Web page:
Imagine, however, what it would have felt like for my daughter if we had got halfway to the island and then I told her that I was going to swim on ahead without her and that she should just continue swimming across on her own?   If I had said that to my daughter that day in the middle of that lake, I guarantee you that the ease she was feeling with me by her side would have immediately changed in her to panic.

This is exactly how the disciples react when Jesus tells them he is about to leave them alone and go on ahead without them.  Peter, speaking for the rest of his friends, immediately objects, “Lord, where are you going without us?  Can I go with you?  If you’re leaving, take me with you.  Don’t leave us here, Jesus, out here alone in the deep water.”

Now, Peter, of course, has no idea where Jesus is going, no idea what Jesus is about to go through, no idea that the suffering and death Jesus is about to face is something Peter can never face.  But he doesn’t care.  Peter, along with the others, wants to go anyway.  Because being with Jesus wherever Jesus is going will certainly be better then staying here without Jesus.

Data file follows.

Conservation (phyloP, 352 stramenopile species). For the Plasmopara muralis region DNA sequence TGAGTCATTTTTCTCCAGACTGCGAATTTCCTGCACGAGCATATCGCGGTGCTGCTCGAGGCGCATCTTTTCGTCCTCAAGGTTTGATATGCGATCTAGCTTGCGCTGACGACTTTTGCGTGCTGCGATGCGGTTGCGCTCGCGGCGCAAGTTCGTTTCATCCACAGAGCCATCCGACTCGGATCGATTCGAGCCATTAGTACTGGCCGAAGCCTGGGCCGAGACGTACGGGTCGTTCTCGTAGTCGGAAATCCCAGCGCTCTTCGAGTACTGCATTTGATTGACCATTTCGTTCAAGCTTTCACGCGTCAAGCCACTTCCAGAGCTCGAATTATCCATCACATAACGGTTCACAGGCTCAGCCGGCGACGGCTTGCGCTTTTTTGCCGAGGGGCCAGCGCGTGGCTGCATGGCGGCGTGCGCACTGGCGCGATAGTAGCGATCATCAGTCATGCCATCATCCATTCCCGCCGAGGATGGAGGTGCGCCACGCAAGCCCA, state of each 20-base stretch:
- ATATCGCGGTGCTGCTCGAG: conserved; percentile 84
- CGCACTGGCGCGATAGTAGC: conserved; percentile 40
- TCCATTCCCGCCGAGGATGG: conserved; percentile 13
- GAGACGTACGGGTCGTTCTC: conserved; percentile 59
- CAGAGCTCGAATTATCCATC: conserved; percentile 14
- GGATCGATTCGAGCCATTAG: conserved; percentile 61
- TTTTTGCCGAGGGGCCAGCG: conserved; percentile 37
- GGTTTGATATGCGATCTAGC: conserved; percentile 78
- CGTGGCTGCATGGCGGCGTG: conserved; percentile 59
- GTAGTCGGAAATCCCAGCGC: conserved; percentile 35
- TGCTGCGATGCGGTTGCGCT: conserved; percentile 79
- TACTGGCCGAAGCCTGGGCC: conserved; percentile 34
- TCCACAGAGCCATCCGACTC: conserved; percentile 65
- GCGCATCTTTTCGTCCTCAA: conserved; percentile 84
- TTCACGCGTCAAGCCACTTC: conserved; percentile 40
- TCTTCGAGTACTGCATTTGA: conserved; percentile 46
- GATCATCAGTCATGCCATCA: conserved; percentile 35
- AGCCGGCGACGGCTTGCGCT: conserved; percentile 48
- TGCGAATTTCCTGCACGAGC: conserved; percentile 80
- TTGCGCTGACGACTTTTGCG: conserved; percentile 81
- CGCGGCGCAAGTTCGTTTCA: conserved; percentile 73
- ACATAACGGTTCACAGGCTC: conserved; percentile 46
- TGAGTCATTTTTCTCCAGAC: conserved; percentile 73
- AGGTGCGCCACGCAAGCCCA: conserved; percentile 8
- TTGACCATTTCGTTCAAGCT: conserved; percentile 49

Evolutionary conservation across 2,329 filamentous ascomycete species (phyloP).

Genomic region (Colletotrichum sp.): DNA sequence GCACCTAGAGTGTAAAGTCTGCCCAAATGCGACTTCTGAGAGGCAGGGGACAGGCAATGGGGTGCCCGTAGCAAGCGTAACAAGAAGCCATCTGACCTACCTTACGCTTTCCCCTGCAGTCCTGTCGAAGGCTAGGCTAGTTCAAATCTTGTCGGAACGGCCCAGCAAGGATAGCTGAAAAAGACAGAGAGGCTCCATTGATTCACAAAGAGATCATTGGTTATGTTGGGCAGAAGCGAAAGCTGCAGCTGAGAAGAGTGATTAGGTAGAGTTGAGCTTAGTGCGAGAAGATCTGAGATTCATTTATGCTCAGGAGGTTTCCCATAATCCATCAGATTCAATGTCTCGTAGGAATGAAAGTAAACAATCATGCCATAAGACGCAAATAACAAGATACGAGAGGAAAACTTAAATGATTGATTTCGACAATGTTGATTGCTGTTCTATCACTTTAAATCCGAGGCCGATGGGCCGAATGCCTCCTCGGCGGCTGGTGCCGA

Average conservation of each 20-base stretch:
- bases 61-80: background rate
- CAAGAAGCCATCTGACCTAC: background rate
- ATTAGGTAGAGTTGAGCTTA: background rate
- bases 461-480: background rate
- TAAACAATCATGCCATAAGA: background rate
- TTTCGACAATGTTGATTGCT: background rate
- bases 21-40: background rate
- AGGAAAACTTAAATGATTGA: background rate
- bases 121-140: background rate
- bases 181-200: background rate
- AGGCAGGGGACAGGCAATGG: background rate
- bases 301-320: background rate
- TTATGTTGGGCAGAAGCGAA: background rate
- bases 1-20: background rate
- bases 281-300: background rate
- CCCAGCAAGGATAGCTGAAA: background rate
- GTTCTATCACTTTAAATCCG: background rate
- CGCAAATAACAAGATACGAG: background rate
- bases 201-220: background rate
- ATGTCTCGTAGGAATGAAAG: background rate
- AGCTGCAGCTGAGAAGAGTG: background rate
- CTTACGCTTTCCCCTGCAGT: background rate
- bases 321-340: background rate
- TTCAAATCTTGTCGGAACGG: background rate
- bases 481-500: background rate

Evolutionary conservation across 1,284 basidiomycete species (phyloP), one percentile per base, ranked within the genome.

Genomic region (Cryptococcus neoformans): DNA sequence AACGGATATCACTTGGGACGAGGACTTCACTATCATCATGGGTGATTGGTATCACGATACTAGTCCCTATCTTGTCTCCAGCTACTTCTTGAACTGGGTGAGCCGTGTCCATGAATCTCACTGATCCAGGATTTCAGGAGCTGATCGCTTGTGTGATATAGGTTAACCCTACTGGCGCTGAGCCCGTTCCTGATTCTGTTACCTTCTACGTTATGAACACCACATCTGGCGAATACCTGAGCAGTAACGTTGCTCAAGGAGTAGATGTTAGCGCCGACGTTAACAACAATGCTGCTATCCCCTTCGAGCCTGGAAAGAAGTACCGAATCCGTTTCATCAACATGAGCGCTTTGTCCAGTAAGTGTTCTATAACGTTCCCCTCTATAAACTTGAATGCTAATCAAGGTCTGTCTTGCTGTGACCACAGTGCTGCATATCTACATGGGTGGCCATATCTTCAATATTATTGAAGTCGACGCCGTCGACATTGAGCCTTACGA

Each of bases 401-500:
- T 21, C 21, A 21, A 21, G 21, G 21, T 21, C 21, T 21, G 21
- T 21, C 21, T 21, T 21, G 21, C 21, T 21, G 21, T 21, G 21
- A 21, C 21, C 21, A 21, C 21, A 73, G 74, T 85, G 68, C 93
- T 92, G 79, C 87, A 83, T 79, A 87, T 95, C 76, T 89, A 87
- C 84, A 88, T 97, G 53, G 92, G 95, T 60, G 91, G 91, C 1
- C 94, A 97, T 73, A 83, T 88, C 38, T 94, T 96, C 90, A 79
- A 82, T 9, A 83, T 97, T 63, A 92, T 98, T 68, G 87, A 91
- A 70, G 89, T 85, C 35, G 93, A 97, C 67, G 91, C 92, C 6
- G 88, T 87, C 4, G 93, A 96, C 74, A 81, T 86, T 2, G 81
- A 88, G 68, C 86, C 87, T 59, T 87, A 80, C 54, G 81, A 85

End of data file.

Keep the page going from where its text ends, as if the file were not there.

I know that many you know what this is like.   If you’ve been around the church for any significant time, if you’ve read and understood even a portion of the things Jesus taught us in scripture, you know that the mission Christ has given us is so extremely hard that we can’t even begin to imagine carrying it out without Jesus by our side.

We are to love people in this world, all people, with the same love Christ has shown us.  We are to love people in this world whether we like them or not.  We are to pray even for our enemies, for people who want to do us harm.  We are to pour our lives out for others in the same way Christ poured out his life for us.